Three tyrosine residues (Tyr292, Tyr315 and Tyr319) in the interdomain B region of ZAP‐70 have attracted particular attention as sites that might regulate ZAP‐70 activity and/or binding to heterologous proteins. Substitution of Tyr292 with Phe generates an activated ZAP‐70 mutant [ZAP(Y292→F)] that, when expressed in Jurkat T‐leukemic cells, drives a NFAT‐mediated transcriptional response in the absence of TCR ligands (Kong et al., 1996; Zhao and Weiss, 1996). These results suggest that phosphorylation of Tyr292 exerts a negative regulatory effect on the signaling functions of ZAP‐70 in T lymphocytes. Recent studies have shown that the Cbl proto‐oncogene product binds to the phosphorylated Tyr292 site in ZAP‐70, and to the orthologous phospho‐Tyr323 residue in human Syk (Lupher et al., 1997). Genetic data suggest that Cbl is a negative regulator of PTK‐dependent signaling pathways in both Caenorhabditis elegans and mammalian cells (Ota and Samelson, 1997; Murphy et al., 1998). These results support the notion that Cbl binding to phospho‐Tyr292 in activated ZAP‐70 dampens the signal‐transducing functions of this PTK during TCR engagement.
In contrast to Tyr292, a second interdomain B site, Tyr315, may play a positive role in ZAP‐70 signaling by serving as an inducible binding site for the SH2 domain of Vav, a Rho‐specific guanine nucleotide exchange factor (Katzav et al., 1994; Wu et al., 1997). The homologous residue (Tyr348) in Syk has also been identified as a phosphorylation‐dependent Vav binding site (Deckert et al., 1996). Introduction of a ZAP(Y315→F) mutant into wild‐type Jurkat cells inhibits several TCR‐dependent responses, including the tyrosine phosphorylation of Vav and the transcription of an NFAT‐dependent reporter gene. Furthermore, while ectopic expression of wild‐type ZAP‐70 reconstitutes B‐cell antigen receptor (BCR) signaling functions in Syk−/− chicken B‐cells, the ZAP(Y315→F) mutant is almost completely defective in this model system.
The third candidate phosphorylation site in the interdomain B region of ZAP‐70 is Tyr319. Although the functional importance of this site in ZAP‐70 is unknown, a previous report presented indirect evidence that the orthologous Tyr352 residue in Syk is involved in the association of PLC‐γ1 with this PTK (Law et al., 1996). Unfortunately, the analysis was limited to a Syk(Y348,352→F) double mutant; hence, the authors were unable to assign the PLC‐γ1‐binding activity to either one or both of the interdomain B tyrosine residues in Syk. The conservation of sequence surrounding the corresponding tyrosines in ZAP‐70 (Tyr315 and Tyr319) implies that this sub‐region of interdomain B also participates in the recruitment of PLC‐γ1 and/or other critical signaling molecules during TCR stimulation.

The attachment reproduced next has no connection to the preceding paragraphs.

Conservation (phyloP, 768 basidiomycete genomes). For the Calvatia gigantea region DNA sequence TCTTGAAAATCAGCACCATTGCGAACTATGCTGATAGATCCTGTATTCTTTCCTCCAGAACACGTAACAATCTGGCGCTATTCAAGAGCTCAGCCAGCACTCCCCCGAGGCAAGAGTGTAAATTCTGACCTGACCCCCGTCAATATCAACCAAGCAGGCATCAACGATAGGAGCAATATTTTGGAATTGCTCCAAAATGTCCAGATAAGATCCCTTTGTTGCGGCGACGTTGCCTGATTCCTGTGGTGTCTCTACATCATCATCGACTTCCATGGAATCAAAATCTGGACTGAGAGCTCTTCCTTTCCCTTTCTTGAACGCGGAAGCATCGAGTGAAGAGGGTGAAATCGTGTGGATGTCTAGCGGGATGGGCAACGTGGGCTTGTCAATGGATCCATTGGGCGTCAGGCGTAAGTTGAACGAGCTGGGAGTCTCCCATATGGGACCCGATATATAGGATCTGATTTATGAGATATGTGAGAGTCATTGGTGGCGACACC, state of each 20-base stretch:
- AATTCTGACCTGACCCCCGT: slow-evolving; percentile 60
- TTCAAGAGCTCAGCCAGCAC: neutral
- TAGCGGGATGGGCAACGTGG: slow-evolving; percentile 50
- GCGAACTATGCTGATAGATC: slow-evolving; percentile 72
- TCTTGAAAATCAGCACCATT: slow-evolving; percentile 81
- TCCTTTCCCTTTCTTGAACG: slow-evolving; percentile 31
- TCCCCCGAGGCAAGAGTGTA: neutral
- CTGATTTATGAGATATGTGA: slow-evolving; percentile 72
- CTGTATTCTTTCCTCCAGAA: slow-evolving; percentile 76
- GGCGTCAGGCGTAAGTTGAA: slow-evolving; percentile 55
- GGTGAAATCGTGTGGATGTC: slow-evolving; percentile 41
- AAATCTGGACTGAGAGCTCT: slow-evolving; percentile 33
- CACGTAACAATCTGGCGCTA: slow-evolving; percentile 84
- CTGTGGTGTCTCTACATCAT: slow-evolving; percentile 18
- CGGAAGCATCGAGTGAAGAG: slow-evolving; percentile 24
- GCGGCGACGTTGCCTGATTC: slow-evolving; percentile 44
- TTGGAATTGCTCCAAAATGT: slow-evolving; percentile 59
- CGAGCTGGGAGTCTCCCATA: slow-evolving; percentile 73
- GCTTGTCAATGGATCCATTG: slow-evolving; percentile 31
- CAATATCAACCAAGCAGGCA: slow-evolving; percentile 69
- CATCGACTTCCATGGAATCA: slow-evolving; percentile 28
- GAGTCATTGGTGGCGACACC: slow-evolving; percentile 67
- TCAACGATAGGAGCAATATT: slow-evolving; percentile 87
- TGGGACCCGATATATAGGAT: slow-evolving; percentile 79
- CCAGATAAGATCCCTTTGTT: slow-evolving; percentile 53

The objective of the present study was to define the role of phosphorylation at Tyr319 in the signaling functions of ZAP‐70 in T cells. Through the use of phospho‐Tyr319‐specific antibodies, we demonstrate that this site is rapidly phosphorylated in response to antibody‐mediated TCR crosslinkage in Jurkat cells. The functional importance of Tyr319 phosphorylation was documented by the failure of a ZAP(Y319→F) mutant to reconstitute TCR‐dependent PLC‐γ1 and Ras activation in a ZAP‐70‐deficient Jurkat T‐cell line. Biochemical studies identified the C‐terminal SH2 domain of PLC‐γ1 and the SH2 domain of Lck as candidate ligands for the phosphorylated Tyr319 site in ZAP‐70. These results indicate that phosphorylation of Tyr319 in ZAP‐70 plays a critical role in the coupling TCR ligation to the PLC‐γ1‐ and Ras‐dependent signaling cascades in T lymphocytes.
Activation‐dependent phosphorylation of the interdomain B Tyr319 residue in ZAP‐70
The interdomain B region of ZAP‐70 contains two closely spaced tyrosine residues (Y315ESPY319SDP), both of which are followed by proline at the +3 position. Recent studies have provided indirect evidence suggesting that both sites may be phosphorylated following stimulation of multi‐chain antigen receptors on T and B cells (Law et al., 1996; Wu et al., 1997). To determine whether the Tyr319 site undergoes TCR‐inducible phosphorylation in T cells, we generated polyclonal antibodies that specifically recognized a ZAP‐70‐derived peptide containing phospho‐Tyr319 (see Materials and methods). The phospho‐Tyr319‐specific antibody reacted with baculovirus‐expressed ZAP‐70 only when this PTK was co‐expressed with the Lck catalytic domain (Figure 1A, upper panel), a setting in which ZAP‐70 becomes catalytically active (Chan et al., 1995). In contrast, a ZAP‐70 mutant containing a Tyr319→Phe substitution [ZAP(Y319→F)] was not recognized by the antibody after expression in insect cells, in the absence or presence of Lck. Nonetheless, Lck co‐expression caused a significant increase in the overall phosphorylation of the ZAP(Y319→F) mutant on tyrosine residues, as indicated by immunoblotting with anti‐phosphotyrosine antibodies (Figure 1A, middle panel).